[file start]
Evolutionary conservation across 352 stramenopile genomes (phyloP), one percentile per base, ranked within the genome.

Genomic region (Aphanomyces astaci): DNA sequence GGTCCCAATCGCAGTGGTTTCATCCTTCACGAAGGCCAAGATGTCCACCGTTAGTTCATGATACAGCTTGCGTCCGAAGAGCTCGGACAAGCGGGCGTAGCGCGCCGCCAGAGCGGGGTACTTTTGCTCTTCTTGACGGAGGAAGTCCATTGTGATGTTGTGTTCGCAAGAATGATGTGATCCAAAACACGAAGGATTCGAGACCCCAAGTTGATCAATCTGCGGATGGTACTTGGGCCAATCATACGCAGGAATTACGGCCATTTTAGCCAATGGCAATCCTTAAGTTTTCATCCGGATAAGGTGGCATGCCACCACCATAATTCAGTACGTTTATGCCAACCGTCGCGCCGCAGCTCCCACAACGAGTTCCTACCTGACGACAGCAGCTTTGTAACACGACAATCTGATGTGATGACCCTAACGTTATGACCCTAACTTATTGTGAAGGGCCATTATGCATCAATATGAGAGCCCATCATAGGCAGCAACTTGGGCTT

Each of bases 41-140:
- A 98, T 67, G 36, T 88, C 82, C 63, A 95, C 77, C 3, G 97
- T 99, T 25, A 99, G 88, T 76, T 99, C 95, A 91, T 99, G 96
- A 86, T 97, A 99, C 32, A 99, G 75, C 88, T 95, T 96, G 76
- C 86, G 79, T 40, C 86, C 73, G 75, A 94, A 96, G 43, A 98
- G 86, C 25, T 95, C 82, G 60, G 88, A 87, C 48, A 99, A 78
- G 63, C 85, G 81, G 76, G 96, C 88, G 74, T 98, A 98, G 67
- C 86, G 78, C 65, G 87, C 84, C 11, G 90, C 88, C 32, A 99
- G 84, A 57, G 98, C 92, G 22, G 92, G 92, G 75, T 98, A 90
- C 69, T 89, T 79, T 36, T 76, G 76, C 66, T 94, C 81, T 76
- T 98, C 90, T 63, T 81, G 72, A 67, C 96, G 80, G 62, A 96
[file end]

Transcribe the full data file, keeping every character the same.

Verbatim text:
Evolutionary conservation across 352 stramenopile genomes (phyloP), one percentile per base, ranked within the genome.

Genomic region (Aphanomyces astaci): DNA sequence GGTCCCAATCGCAGTGGTTTCATCCTTCACGAAGGCCAAGATGTCCACCGTTAGTTCATGATACAGCTTGCGTCCGAAGAGCTCGGACAAGCGGGCGTAGCGCGCCGCCAGAGCGGGGTACTTTTGCTCTTCTTGACGGAGGAAGTCCATTGTGATGTTGTGTTCGCAAGAATGATGTGATCCAAAACACGAAGGATTCGAGACCCCAAGTTGATCAATCTGCGGATGGTACTTGGGCCAATCATACGCAGGAATTACGGCCATTTTAGCCAATGGCAATCCTTAAGTTTTCATCCGGATAAGGTGGCATGCCACCACCATAATTCAGTACGTTTATGCCAACCGTCGCGCCGCAGCTCCCACAACGAGTTCCTACCTGACGACAGCAGCTTTGTAACACGACAATCTGATGTGATGACCCTAACGTTATGACCCTAACTTATTGTGAAGGGCCATTATGCATCAATATGAGAGCCCATCATAGGCAGCAACTTGGGCTT

Each of bases 41-140:
- A 98, T 67, G 36, T 88, C 82, C 63, A 95, C 77, C 3, G 97
- T 99, T 25, A 99, G 88, T 76, T 99, C 95, A 91, T 99, G 96
- A 86, T 97, A 99, C 32, A 99, G 75, C 88, T 95, T 96, G 76
- C 86, G 79, T 40, C 86, C 73, G 75, A 94, A 96, G 43, A 98
- G 86, C 25, T 95, C 82, G 60, G 88, A 87, C 48, A 99, A 78
- G 63, C 85, G 81, G 76, G 96, C 88, G 74, T 98, A 98, G 67
- C 86, G 78, C 65, G 87, C 84, C 11, G 90, C 88, C 32, A 99
- G 84, A 57, G 98, C 92, G 22, G 92, G 92, G 75, T 98, A 90
- C 69, T 89, T 79, T 36, T 76, G 76, C 66, T 94, C 81, T 76
- T 98, C 90, T 63, T 81, G 72, A 67, C 96, G 80, G 62, A 96